Okay, it ended already and it didn’t matter anyway. But I finally caught up so I had to chip in. So I could move on, lol. But I swear that was like a question for both plot-wise and the situation they were in. It actually went downhill like somewhere in Season 5. I forgot where exactly but it just derailed and never recovered since then. It was like they were dragging out the plot on purpose to fulfill the number of episode requirements and not about the plot anymore. I actually hung in throughout just to see what would happen next. But it wasn’t pleasant. Sure, I enjoyed some of the side humors for the later parts of the plot. I heard spoilers here and there but didn’t actively verify the sources, because I really wanted to find out on my own with some of the side details. Like how Nate had died. Well, in a way, it was a shocker for me since I thought he finally turned a new leaf after some rough patches in his life and would get a second chance. Yet he didn’t. But what was the worst, that didn’t allow me to mourn him, was Mike getting the blame and hated by his mother for the later parts of the series. Yeah, yeah, I got it, her son died and the other son didn’t help the cause with talking the former out of the situation in the first place. But I swear, I never forgave her for making that decision, regardless of what she say all those crap about family and all. Just because they were family, it was all right to make up all the excuses for Mike and Nate’s father? Really? Yeah, I understand the story of the ever abused wives with their typical stories of “He doesn’t mean it”, “He has a good heart overall” or others. AND the old man was her sons’ father after all so she probably didn’t want them to hate him, even through all those abusive incidents. Yet justifying all of that just made me feel even sicker. AND that wasn’t all. It was the fact that they threw in the whole thing with saying he died trying to investigate into Anson’s fishy business was a way to cope out for the rest of his previous actions. It was like it was all right for him to be mean and abusive, because he regretted his action in the end. Really? Saying stuffs like all of that made Michael stronger (according to the conversation she had with Card that one time) was just a bunch of bull. It was trying to convince too much about the family stuffs and regardless of all the crap they put you through, you just have to bite your jaw down and take it (and try to survive somehow) or you’re the monster for going against someone. I believed Jesse when he told that one CIA lady about them being family when she tried to say stuffs like his mother would want him to seek justice for her. He told her not to act like she knew his mother and that his mother wouldn’t want them to turn his back on family. I’m not agreeing with Jesse because it worked toward Michael’s cause at that point. But because I truly believed Jesse meant it. Considering how he’d never turned his back on them, even if he’d found out that Michael had ruined his career and life initially–and even tried to sacrifice himself for their safety when they were trapped that one time. He had every right to be upset (or be livid of it), but he didn’t use that to take revenge on Michael, especially that one time when he shot Michael to save him. NOT that Maddy didn’t protect them since the series started showing stuffs here and there since Michael’s return to Miami after being burned. But I swear she was making up for lost time, because she wasn’t able to do that at the crucial times. They were kids back then, they needed it more than ever.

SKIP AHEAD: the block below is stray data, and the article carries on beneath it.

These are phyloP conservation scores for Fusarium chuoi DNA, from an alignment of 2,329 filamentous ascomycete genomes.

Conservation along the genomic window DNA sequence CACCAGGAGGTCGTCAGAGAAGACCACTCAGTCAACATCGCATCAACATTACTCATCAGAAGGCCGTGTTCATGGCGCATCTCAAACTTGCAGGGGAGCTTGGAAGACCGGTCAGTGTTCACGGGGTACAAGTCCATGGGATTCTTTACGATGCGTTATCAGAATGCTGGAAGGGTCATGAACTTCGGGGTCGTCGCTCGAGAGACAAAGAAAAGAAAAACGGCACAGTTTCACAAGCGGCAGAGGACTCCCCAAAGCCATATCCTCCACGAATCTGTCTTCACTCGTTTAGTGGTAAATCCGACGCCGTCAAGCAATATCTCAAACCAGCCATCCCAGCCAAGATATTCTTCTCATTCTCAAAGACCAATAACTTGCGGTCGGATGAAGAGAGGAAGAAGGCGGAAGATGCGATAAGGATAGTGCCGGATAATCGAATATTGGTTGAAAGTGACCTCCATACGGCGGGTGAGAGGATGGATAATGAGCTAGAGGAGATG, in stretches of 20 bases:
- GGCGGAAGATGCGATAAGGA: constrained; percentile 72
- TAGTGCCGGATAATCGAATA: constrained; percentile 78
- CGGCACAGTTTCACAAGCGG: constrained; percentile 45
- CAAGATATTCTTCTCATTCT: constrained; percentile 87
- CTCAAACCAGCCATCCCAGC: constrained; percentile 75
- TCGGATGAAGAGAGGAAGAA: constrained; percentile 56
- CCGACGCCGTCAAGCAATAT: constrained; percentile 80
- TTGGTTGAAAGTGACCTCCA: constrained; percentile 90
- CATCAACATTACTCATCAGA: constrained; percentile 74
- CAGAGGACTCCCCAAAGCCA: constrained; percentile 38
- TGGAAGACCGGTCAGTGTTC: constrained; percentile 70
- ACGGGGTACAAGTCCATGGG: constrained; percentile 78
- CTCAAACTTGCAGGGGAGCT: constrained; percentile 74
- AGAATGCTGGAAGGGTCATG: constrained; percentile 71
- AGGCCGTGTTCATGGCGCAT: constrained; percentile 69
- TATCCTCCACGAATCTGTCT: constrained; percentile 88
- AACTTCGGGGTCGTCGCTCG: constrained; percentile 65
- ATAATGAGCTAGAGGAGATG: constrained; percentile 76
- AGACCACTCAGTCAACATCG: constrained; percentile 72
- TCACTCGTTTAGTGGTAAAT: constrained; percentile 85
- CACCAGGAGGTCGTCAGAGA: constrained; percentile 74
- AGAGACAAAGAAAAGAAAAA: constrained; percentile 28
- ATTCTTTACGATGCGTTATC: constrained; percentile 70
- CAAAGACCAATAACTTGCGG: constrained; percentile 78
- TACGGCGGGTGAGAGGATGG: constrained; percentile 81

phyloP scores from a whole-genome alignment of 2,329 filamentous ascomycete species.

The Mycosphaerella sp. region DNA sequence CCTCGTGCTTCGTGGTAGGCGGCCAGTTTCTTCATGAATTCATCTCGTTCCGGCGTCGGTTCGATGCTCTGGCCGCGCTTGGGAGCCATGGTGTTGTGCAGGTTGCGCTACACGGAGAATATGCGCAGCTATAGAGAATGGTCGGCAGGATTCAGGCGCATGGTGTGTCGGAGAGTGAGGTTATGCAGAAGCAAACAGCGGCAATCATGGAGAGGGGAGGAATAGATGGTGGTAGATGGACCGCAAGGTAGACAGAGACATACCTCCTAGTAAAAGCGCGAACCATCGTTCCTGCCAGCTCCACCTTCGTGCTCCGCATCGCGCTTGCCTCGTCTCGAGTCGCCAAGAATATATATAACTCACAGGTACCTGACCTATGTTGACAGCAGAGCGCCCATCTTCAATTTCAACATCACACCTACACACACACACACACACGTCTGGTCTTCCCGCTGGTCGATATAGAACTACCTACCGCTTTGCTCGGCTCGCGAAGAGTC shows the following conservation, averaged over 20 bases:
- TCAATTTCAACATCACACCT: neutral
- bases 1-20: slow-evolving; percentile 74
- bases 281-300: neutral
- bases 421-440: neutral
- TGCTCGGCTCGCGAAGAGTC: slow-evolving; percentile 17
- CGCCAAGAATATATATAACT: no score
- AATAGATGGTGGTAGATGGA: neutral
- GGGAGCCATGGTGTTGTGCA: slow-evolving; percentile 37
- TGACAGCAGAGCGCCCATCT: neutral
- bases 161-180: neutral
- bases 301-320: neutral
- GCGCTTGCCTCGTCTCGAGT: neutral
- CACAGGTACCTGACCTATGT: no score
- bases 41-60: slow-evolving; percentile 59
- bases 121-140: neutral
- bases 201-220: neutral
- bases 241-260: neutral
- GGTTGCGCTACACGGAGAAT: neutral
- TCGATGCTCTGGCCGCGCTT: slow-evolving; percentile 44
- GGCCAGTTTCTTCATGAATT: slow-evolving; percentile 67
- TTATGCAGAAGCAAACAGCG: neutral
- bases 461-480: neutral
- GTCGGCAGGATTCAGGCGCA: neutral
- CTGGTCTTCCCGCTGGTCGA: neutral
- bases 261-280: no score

Anyway, back to the main plot. The Nate’s death scare wasn’t what got me though. Okay, I did care for Nate, but like I said, the aftermath events sort of made it hard to focus on that, even if there was a funeral for him–which was well done. But what got to me was the false alarm in Season 6. I thought I had to watch the remaining 14 episodes without my favorite character. That was a great scare all right. At least for my case. But what killed it for me–or more like my patience – was how they spent 6 episodes on the grand escape AND in the end, there was NO escape. Not to mention 3 and a half of those wasting it on the new ID acquiring thing. Seriously? Then there was the whole Maddy accidentally linked herself to Barry’s incident. Sure, it was risky either way and how he had triggered alarms with canceling his appointments for that day. But IF she could just plain get off the smoking for a bit, there wouldn’t be any cigarette butts around for them to find and incriminate her. Yeah, I got it she was nervous, etc and she needed it. But it was like the screenwriters tossed every formula into the pot just to extend the episodes even more, making it impossible for any chance for a turnaround of the plot. It was like the production team wanted to limit on expenses of having to shoot for possible scenes of the location they were to escape to if that come into play, which it didn’t. So they had to keep delaying and keeping everyone in Miami. I swear I didn’t even like Bly, but I felt his death was just another decoy to make it impossible for their case so Michael could step in, thus making him breaking his promise with Fi in the end. I totally got why he had to do it, and I love watching him along with the others, more or less at times (regarding the others, except for Sam that was). But seriously? I understand that the whole fiasco was irreversible in many ways and it made sense they were cornered and had to sneak around to stay alive, and they had limited options at that point. But I swear, again, the screenwriters were trying to toss everything in on purpose just to drag the episodes out. I liked how they managed to improvise at times to get out of sticky situations, but I didn’t like how they were tossed just WAY too many problems. Even if those problems do occur, it wasn’t worth per episode to solve ’em.
I initially wanted to wait until I finish the whole series and wrap up the post, but I had to stop. I actually stopped like 3 weeks back and could never go back. Not yet. So I’m going to come back to talk about the ending the next time.